Daylight Saving Time Is Stupid and Expensive and Dangerous

Back and forth, back and forth — why do we keep on with this insanity?

shutterstock_clocks-940x540

In addition to everything else you’ve got to remember for Halloween this year, remember to turn your clocks back an hour — all your clocks — because goddamned Daylight Saving Time will be messing up your life again. True, you’ll gain an hour of sleep. But that hour will be more than devoured by the time you expend adjusting every clock in your house, the clocks in your cars, the clock on the wall of your office, and, of course, the clocks at your mom’s house, because changing the clocks these days has gotten really hard.

You know what? That’s a lie, that part about gaining an hour of sleep. You’re not going to gain anything. The sun isn’t going to stay up any longer because of DST. All you’re doing is shifting an hour of darkness at the start of the day to the end of the day. And you only get to do that because last spring, you had your circadian rhythms thrown into chaos when the clocks sprang forward — a dumb expression albeit one beloved by news commentators, because clocks don’t just spring forward on their own. They have to be pushed or prodded or spun or clicked forward — by you.

Do you know why we have Daylight Saving Time (frequently and incorrectly referred to as Daylight Savings Time, like time is something you can take to the bank)? You always heard it was Ben Franklin, right? It was Ben Franklin, but he was making a joke. It was just one of the suggestions he made in a satirical article about how to get the lazy Parisians to wake up earlier. Some of the others? Taxing shutters, rationing candles, and firing off cannons at dawn. So, no. Just because it came from the brain of Ben Franklin doesn’t mean it’s right, or even serious. If he’d been serious, would he have published that article anonymously?

The guy who actually, seriously proposed Daylight Saving Time was an entomologist from New Zealand who wanted more afternoon hours in which to study native insects. The cause was then taken up by a clubby British golfer who wanted to fit in more holes at the end of the day. Notably, the campaigns of these two dilettantes never got off the ground.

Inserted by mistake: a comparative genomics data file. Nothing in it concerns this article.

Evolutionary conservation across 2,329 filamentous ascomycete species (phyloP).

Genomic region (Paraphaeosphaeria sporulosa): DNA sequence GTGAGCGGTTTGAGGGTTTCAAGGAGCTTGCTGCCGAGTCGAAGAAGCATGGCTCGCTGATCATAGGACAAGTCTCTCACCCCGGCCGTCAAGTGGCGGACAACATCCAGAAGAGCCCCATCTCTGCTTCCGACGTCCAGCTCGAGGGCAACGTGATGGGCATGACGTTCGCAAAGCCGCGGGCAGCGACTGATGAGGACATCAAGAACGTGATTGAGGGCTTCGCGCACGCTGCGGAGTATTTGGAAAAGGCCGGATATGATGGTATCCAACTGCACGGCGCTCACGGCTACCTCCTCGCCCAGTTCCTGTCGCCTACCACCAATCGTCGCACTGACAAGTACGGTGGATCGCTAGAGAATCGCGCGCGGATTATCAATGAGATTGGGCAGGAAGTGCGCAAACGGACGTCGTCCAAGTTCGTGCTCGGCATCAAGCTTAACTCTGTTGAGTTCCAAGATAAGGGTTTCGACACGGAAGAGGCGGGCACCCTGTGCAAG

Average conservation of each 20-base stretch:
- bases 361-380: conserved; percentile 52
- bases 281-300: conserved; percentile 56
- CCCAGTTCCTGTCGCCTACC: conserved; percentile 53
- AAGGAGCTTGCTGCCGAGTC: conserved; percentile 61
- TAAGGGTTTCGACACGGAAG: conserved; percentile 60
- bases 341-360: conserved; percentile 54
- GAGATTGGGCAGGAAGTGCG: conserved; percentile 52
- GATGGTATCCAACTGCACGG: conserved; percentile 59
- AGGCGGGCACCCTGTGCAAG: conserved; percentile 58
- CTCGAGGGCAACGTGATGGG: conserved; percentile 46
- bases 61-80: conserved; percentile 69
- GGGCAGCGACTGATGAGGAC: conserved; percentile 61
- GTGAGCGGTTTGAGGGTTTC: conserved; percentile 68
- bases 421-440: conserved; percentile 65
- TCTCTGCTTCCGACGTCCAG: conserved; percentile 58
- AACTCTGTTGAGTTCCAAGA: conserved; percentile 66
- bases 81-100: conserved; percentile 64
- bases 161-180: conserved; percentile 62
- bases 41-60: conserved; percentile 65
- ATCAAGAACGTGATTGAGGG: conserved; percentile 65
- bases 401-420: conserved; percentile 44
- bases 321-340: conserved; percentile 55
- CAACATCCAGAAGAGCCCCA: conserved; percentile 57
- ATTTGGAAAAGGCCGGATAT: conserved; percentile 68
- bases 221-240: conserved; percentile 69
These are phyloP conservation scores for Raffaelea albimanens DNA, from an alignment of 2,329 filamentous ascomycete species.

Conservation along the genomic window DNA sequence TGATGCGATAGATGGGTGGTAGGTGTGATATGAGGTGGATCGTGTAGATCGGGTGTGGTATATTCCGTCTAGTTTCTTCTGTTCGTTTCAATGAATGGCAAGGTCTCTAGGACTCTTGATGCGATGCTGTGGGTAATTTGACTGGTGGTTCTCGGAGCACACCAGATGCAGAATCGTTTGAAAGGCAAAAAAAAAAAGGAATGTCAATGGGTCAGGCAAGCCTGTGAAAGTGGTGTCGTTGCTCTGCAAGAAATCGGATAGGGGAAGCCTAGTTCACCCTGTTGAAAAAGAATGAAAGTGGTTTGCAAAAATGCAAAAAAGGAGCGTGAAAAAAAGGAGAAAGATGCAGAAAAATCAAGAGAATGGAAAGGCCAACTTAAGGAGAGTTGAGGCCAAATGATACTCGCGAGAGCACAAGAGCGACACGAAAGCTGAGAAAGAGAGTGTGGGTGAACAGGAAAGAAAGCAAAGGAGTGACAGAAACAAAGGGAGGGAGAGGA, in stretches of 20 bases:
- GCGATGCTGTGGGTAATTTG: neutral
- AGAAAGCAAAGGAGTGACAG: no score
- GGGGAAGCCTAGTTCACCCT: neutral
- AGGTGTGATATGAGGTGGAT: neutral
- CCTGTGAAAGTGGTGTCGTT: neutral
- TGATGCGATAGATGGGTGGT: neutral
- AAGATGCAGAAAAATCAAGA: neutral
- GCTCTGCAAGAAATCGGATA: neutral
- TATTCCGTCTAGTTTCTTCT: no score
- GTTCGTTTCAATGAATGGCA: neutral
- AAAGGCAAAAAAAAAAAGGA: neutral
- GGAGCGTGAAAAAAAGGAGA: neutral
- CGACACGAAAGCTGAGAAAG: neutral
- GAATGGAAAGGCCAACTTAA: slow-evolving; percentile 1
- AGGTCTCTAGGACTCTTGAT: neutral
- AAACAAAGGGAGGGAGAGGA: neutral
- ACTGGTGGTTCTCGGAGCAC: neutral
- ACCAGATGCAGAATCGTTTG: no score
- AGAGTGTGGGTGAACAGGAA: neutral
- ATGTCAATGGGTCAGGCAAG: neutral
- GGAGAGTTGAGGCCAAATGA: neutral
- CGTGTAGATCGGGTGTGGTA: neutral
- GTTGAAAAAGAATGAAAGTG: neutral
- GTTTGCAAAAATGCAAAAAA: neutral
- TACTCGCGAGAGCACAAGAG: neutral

But guess who did get Daylight Saving Time going? Germany and its World War I ally Austria-Hungary, who used it to conserve coal. As soon as the war ended, the Germans and everybody else dropped that idea like a hot potato and went back to good old standard time. Except in a few cities that continued DST as a local option. One of which, of course, was Philadelphia. The whole country reverted to DST, now rechristened “War Time,” from 1942 to 1945. After that, it was back to local picking-and-choosing. By 1966, 100 million Americans were living under DST because of local laws. Congress said F that and passed the Uniform Time Act of 1966, with the “saving” to begin on the last Sunday in April and end on the last Sunday of October. States that weren’t having any could opt out. Guess who didn’t? Today we get even more daylight-saving: Since 2007, DST has begun on the second Sunday of March and ended on the last Sunday of October. Yippee.

Over the years, there have been some important arguments made in favor of Daylight Saving Time. All of them have been debunked. You’ve probably heard that the change saves energy costs. It doesn’t. Researchers have found Daylight Saving Time increases energy use and costs billions of dollars each year in, among other things, employee accidents and goofing off.

You may have heard that DST decreases traffic accidents. It doesn’t. Evening accidents decrease, but early-morning accidents increase — and early-evening pedestrian fatalities soar immediately following the switch. One University of Michigan study found 65 pedestrian deaths in the area studied in the week before DST ended — and 227 killed in the week after the end of DST. Researchers at Carnegie Mellon found a 186 percent increase in the risk of being killed by a car in the early evening for every mile walked right after DST ends. We’re not meant to shift our time frames so dramatically. It throws us all off our game.

So, who likes Daylight Saving? People who make money off it, duh. That includes golf courses and other sports and tourism interests, along with retailers, who are pleased that people have an extra hour of daylight to squander dropping bucks in their establishments. Who doesn’t like DST? People like me who don’t get enough sleep. Also, farmers. And other intelligent folks everywhere.

The thing is, America, DST merely grants you the illusion that you can manipulate the fourth dimension. You can’t. You’re not Doc Brown. Even Doc Brown isn’t Doc Brown. Did you notice how old he looked in his Back to the Future Day YouTube video? Human beings have arranged their lives around the rising and setting of the sun for millions of years. It’s typical modern hubris to think we can improve on that. DST increases your chances of having a heart attack, increases air pollution, decreases economic production, causes skin cancer, and has been linked to increased rates of depression and suicide. It’s damned inconvenient, and nonsensical, too. Why disrupt our lives this way every spring and then disrupt them all over again come fall? The only possible plus of DST is that it served as a reminder to put new batteries in your smoke detectors, but now that those come with 10-year batteries, even that’s moot. The only people still arguing in favor of Daylight Saving Time are dissolute drunks who live for that one extra hour at the bar every autumn, plus fans of Volksgemeinschaft, entomologists and golfers. And who wants to be on their side?

Follow @SandyHingston on Twitter.